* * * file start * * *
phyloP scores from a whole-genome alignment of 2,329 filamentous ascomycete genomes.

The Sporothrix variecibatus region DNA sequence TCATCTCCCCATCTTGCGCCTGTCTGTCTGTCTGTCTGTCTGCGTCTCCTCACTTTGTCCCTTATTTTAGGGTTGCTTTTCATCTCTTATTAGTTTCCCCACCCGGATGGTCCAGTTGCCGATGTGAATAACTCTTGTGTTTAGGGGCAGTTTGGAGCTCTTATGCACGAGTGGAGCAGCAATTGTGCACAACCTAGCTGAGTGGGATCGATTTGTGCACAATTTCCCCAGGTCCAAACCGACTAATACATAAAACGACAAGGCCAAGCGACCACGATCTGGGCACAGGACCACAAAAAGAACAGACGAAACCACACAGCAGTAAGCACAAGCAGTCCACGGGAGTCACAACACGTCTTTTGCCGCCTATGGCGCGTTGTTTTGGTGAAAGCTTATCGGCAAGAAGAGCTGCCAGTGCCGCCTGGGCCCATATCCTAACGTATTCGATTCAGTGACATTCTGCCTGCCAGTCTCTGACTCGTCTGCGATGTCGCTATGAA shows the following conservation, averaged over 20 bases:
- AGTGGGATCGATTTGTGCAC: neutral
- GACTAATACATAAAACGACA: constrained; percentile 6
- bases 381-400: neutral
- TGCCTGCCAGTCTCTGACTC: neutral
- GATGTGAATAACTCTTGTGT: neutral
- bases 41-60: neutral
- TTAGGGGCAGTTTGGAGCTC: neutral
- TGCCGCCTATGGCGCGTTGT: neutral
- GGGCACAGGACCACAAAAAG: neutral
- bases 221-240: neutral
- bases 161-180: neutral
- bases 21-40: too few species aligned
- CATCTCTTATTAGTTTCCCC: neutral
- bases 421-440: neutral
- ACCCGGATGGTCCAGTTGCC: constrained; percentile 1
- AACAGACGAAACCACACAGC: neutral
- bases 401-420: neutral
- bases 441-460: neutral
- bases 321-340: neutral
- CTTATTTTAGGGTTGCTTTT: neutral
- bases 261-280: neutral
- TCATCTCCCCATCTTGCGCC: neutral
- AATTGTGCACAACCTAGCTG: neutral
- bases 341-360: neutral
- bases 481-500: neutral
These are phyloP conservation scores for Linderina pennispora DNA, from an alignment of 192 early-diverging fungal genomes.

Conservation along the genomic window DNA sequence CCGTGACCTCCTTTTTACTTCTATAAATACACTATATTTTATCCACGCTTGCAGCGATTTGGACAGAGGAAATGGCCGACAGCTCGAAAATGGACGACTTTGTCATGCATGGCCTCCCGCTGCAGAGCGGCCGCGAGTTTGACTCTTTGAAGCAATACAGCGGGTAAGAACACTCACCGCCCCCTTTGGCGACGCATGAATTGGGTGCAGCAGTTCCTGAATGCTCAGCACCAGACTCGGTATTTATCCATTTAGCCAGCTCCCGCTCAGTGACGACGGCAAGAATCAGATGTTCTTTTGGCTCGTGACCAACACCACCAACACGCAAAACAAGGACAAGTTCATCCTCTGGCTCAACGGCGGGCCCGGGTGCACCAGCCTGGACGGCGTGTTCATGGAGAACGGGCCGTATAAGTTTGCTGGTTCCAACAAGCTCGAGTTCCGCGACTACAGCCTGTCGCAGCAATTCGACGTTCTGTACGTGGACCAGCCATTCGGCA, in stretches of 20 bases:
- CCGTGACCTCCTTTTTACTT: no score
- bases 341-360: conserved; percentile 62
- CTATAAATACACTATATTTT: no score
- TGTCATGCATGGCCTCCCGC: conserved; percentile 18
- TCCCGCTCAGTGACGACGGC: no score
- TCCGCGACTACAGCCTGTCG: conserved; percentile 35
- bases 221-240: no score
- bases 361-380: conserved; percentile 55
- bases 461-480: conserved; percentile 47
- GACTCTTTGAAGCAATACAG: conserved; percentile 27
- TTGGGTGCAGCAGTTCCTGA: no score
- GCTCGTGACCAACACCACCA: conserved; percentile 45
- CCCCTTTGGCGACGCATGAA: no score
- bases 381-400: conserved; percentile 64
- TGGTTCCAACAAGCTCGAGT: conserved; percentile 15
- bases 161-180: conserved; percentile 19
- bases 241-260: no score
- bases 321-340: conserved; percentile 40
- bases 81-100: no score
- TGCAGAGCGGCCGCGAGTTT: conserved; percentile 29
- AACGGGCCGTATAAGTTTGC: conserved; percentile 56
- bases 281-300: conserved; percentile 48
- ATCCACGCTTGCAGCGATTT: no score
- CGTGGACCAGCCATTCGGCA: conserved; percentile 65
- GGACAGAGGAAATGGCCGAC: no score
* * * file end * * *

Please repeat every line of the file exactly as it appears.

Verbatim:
phyloP scores from a whole-genome alignment of 2,329 filamentous ascomycete genomes.

The Sporothrix variecibatus region DNA sequence TCATCTCCCCATCTTGCGCCTGTCTGTCTGTCTGTCTGTCTGCGTCTCCTCACTTTGTCCCTTATTTTAGGGTTGCTTTTCATCTCTTATTAGTTTCCCCACCCGGATGGTCCAGTTGCCGATGTGAATAACTCTTGTGTTTAGGGGCAGTTTGGAGCTCTTATGCACGAGTGGAGCAGCAATTGTGCACAACCTAGCTGAGTGGGATCGATTTGTGCACAATTTCCCCAGGTCCAAACCGACTAATACATAAAACGACAAGGCCAAGCGACCACGATCTGGGCACAGGACCACAAAAAGAACAGACGAAACCACACAGCAGTAAGCACAAGCAGTCCACGGGAGTCACAACACGTCTTTTGCCGCCTATGGCGCGTTGTTTTGGTGAAAGCTTATCGGCAAGAAGAGCTGCCAGTGCCGCCTGGGCCCATATCCTAACGTATTCGATTCAGTGACATTCTGCCTGCCAGTCTCTGACTCGTCTGCGATGTCGCTATGAA shows the following conservation, averaged over 20 bases:
- AGTGGGATCGATTTGTGCAC: neutral
- GACTAATACATAAAACGACA: constrained; percentile 6
- bases 381-400: neutral
- TGCCTGCCAGTCTCTGACTC: neutral
- GATGTGAATAACTCTTGTGT: neutral
- bases 41-60: neutral
- TTAGGGGCAGTTTGGAGCTC: neutral
- TGCCGCCTATGGCGCGTTGT: neutral
- GGGCACAGGACCACAAAAAG: neutral
- bases 221-240: neutral
- bases 161-180: neutral
- bases 21-40: too few species aligned
- CATCTCTTATTAGTTTCCCC: neutral
- bases 421-440: neutral
- ACCCGGATGGTCCAGTTGCC: constrained; percentile 1
- AACAGACGAAACCACACAGC: neutral
- bases 401-420: neutral
- bases 441-460: neutral
- bases 321-340: neutral
- CTTATTTTAGGGTTGCTTTT: neutral
- bases 261-280: neutral
- TCATCTCCCCATCTTGCGCC: neutral
- AATTGTGCACAACCTAGCTG: neutral
- bases 341-360: neutral
- bases 481-500: neutral
These are phyloP conservation scores for Linderina pennispora DNA, from an alignment of 192 early-diverging fungal genomes.

Conservation along the genomic window DNA sequence CCGTGACCTCCTTTTTACTTCTATAAATACACTATATTTTATCCACGCTTGCAGCGATTTGGACAGAGGAAATGGCCGACAGCTCGAAAATGGACGACTTTGTCATGCATGGCCTCCCGCTGCAGAGCGGCCGCGAGTTTGACTCTTTGAAGCAATACAGCGGGTAAGAACACTCACCGCCCCCTTTGGCGACGCATGAATTGGGTGCAGCAGTTCCTGAATGCTCAGCACCAGACTCGGTATTTATCCATTTAGCCAGCTCCCGCTCAGTGACGACGGCAAGAATCAGATGTTCTTTTGGCTCGTGACCAACACCACCAACACGCAAAACAAGGACAAGTTCATCCTCTGGCTCAACGGCGGGCCCGGGTGCACCAGCCTGGACGGCGTGTTCATGGAGAACGGGCCGTATAAGTTTGCTGGTTCCAACAAGCTCGAGTTCCGCGACTACAGCCTGTCGCAGCAATTCGACGTTCTGTACGTGGACCAGCCATTCGGCA, in stretches of 20 bases:
- CCGTGACCTCCTTTTTACTT: no score
- bases 341-360: conserved; percentile 62
- CTATAAATACACTATATTTT: no score
- TGTCATGCATGGCCTCCCGC: conserved; percentile 18
- TCCCGCTCAGTGACGACGGC: no score
- TCCGCGACTACAGCCTGTCG: conserved; percentile 35
- bases 221-240: no score
- bases 361-380: conserved; percentile 55
- bases 461-480: conserved; percentile 47
- GACTCTTTGAAGCAATACAG: conserved; percentile 27
- TTGGGTGCAGCAGTTCCTGA: no score
- GCTCGTGACCAACACCACCA: conserved; percentile 45
- CCCCTTTGGCGACGCATGAA: no score
- bases 381-400: conserved; percentile 64
- TGGTTCCAACAAGCTCGAGT: conserved; percentile 15
- bases 161-180: conserved; percentile 19
- bases 241-260: no score
- bases 321-340: conserved; percentile 40
- bases 81-100: no score
- TGCAGAGCGGCCGCGAGTTT: conserved; percentile 29
- AACGGGCCGTATAAGTTTGC: conserved; percentile 56
- bases 281-300: conserved; percentile 48
- ATCCACGCTTGCAGCGATTT: no score
- CGTGGACCAGCCATTCGGCA: conserved; percentile 65
- GGACAGAGGAAATGGCCGAC: no score